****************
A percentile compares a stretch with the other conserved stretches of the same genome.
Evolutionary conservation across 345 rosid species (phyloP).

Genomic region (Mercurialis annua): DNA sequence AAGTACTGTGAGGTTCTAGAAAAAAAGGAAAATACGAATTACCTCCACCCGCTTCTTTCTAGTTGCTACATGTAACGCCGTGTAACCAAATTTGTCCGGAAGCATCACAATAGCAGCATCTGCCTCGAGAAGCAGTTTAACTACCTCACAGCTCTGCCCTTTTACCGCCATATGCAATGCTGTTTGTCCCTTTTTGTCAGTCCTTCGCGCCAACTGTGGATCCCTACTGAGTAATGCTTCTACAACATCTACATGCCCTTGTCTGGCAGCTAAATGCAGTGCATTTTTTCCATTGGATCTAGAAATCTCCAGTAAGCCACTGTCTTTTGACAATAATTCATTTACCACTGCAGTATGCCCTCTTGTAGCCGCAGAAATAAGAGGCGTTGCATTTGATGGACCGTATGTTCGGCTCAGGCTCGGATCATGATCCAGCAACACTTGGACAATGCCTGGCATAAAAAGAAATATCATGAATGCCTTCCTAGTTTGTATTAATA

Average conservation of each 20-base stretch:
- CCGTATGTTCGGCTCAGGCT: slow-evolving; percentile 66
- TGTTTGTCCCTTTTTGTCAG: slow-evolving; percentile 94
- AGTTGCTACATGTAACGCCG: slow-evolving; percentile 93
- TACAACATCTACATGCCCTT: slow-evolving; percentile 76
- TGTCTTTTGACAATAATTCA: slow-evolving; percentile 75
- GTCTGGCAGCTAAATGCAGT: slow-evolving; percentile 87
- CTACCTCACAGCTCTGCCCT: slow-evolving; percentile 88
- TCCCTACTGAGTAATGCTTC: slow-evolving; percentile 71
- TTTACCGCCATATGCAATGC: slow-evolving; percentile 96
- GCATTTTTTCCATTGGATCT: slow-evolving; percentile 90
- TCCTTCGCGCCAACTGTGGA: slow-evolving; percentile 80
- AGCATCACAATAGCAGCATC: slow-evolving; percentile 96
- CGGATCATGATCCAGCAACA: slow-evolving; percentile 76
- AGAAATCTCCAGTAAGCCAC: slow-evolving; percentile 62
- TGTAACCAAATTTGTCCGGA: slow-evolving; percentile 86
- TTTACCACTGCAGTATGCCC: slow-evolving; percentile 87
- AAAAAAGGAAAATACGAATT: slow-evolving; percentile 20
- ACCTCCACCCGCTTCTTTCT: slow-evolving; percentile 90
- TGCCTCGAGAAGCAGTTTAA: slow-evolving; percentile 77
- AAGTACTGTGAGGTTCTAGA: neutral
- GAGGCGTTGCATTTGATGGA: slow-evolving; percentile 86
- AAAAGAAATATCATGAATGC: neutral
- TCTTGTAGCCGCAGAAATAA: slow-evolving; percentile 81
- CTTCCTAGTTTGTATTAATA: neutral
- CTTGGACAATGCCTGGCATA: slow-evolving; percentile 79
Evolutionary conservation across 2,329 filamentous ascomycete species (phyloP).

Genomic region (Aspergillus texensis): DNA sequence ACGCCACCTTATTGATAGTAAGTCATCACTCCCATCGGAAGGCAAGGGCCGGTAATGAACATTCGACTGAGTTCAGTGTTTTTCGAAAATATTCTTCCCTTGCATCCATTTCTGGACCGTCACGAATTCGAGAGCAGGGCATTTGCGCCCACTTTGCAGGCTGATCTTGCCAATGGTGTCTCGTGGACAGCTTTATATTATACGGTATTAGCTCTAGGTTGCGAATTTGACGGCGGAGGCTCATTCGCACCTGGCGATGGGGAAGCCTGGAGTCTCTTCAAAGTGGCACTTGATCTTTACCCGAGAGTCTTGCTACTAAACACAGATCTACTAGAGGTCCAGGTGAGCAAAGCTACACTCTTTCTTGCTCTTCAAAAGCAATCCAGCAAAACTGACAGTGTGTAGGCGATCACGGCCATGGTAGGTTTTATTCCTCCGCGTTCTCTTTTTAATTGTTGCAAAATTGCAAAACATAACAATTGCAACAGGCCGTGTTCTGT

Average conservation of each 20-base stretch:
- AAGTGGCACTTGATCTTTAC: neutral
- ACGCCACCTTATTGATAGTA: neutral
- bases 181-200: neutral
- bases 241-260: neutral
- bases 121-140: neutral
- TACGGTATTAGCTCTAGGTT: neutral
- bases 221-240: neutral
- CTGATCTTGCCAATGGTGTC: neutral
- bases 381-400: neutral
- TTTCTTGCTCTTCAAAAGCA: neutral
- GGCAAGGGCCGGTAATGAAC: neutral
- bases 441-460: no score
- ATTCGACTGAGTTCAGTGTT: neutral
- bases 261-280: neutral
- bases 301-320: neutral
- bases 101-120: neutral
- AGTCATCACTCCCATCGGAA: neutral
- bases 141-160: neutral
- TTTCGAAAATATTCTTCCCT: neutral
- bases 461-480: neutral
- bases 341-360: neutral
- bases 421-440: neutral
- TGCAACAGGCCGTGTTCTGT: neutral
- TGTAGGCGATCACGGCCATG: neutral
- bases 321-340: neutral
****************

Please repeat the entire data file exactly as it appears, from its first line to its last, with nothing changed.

A percentile compares a stretch with the other conserved stretches of the same genome.
Evolutionary conservation across 345 rosid species (phyloP).

Genomic region (Mercurialis annua): DNA sequence AAGTACTGTGAGGTTCTAGAAAAAAAGGAAAATACGAATTACCTCCACCCGCTTCTTTCTAGTTGCTACATGTAACGCCGTGTAACCAAATTTGTCCGGAAGCATCACAATAGCAGCATCTGCCTCGAGAAGCAGTTTAACTACCTCACAGCTCTGCCCTTTTACCGCCATATGCAATGCTGTTTGTCCCTTTTTGTCAGTCCTTCGCGCCAACTGTGGATCCCTACTGAGTAATGCTTCTACAACATCTACATGCCCTTGTCTGGCAGCTAAATGCAGTGCATTTTTTCCATTGGATCTAGAAATCTCCAGTAAGCCACTGTCTTTTGACAATAATTCATTTACCACTGCAGTATGCCCTCTTGTAGCCGCAGAAATAAGAGGCGTTGCATTTGATGGACCGTATGTTCGGCTCAGGCTCGGATCATGATCCAGCAACACTTGGACAATGCCTGGCATAAAAAGAAATATCATGAATGCCTTCCTAGTTTGTATTAATA

Average conservation of each 20-base stretch:
- CCGTATGTTCGGCTCAGGCT: slow-evolving; percentile 66
- TGTTTGTCCCTTTTTGTCAG: slow-evolving; percentile 94
- AGTTGCTACATGTAACGCCG: slow-evolving; percentile 93
- TACAACATCTACATGCCCTT: slow-evolving; percentile 76
- TGTCTTTTGACAATAATTCA: slow-evolving; percentile 75
- GTCTGGCAGCTAAATGCAGT: slow-evolving; percentile 87
- CTACCTCACAGCTCTGCCCT: slow-evolving; percentile 88
- TCCCTACTGAGTAATGCTTC: slow-evolving; percentile 71
- TTTACCGCCATATGCAATGC: slow-evolving; percentile 96
- GCATTTTTTCCATTGGATCT: slow-evolving; percentile 90
- TCCTTCGCGCCAACTGTGGA: slow-evolving; percentile 80
- AGCATCACAATAGCAGCATC: slow-evolving; percentile 96
- CGGATCATGATCCAGCAACA: slow-evolving; percentile 76
- AGAAATCTCCAGTAAGCCAC: slow-evolving; percentile 62
- TGTAACCAAATTTGTCCGGA: slow-evolving; percentile 86
- TTTACCACTGCAGTATGCCC: slow-evolving; percentile 87
- AAAAAAGGAAAATACGAATT: slow-evolving; percentile 20
- ACCTCCACCCGCTTCTTTCT: slow-evolving; percentile 90
- TGCCTCGAGAAGCAGTTTAA: slow-evolving; percentile 77
- AAGTACTGTGAGGTTCTAGA: neutral
- GAGGCGTTGCATTTGATGGA: slow-evolving; percentile 86
- AAAAGAAATATCATGAATGC: neutral
- TCTTGTAGCCGCAGAAATAA: slow-evolving; percentile 81
- CTTCCTAGTTTGTATTAATA: neutral
- CTTGGACAATGCCTGGCATA: slow-evolving; percentile 79
Evolutionary conservation across 2,329 filamentous ascomycete species (phyloP).

Genomic region (Aspergillus texensis): DNA sequence ACGCCACCTTATTGATAGTAAGTCATCACTCCCATCGGAAGGCAAGGGCCGGTAATGAACATTCGACTGAGTTCAGTGTTTTTCGAAAATATTCTTCCCTTGCATCCATTTCTGGACCGTCACGAATTCGAGAGCAGGGCATTTGCGCCCACTTTGCAGGCTGATCTTGCCAATGGTGTCTCGTGGACAGCTTTATATTATACGGTATTAGCTCTAGGTTGCGAATTTGACGGCGGAGGCTCATTCGCACCTGGCGATGGGGAAGCCTGGAGTCTCTTCAAAGTGGCACTTGATCTTTACCCGAGAGTCTTGCTACTAAACACAGATCTACTAGAGGTCCAGGTGAGCAAAGCTACACTCTTTCTTGCTCTTCAAAAGCAATCCAGCAAAACTGACAGTGTGTAGGCGATCACGGCCATGGTAGGTTTTATTCCTCCGCGTTCTCTTTTTAATTGTTGCAAAATTGCAAAACATAACAATTGCAACAGGCCGTGTTCTGT

Average conservation of each 20-base stretch:
- AAGTGGCACTTGATCTTTAC: neutral
- ACGCCACCTTATTGATAGTA: neutral
- bases 181-200: neutral
- bases 241-260: neutral
- bases 121-140: neutral
- TACGGTATTAGCTCTAGGTT: neutral
- bases 221-240: neutral
- CTGATCTTGCCAATGGTGTC: neutral
- bases 381-400: neutral
- TTTCTTGCTCTTCAAAAGCA: neutral
- GGCAAGGGCCGGTAATGAAC: neutral
- bases 441-460: no score
- ATTCGACTGAGTTCAGTGTT: neutral
- bases 261-280: neutral
- bases 301-320: neutral
- bases 101-120: neutral
- AGTCATCACTCCCATCGGAA: neutral
- bases 141-160: neutral
- TTTCGAAAATATTCTTCCCT: neutral
- bases 461-480: neutral
- bases 341-360: neutral
- bases 421-440: neutral
- TGCAACAGGCCGTGTTCTGT: neutral
- TGTAGGCGATCACGGCCATG: neutral
- bases 321-340: neutral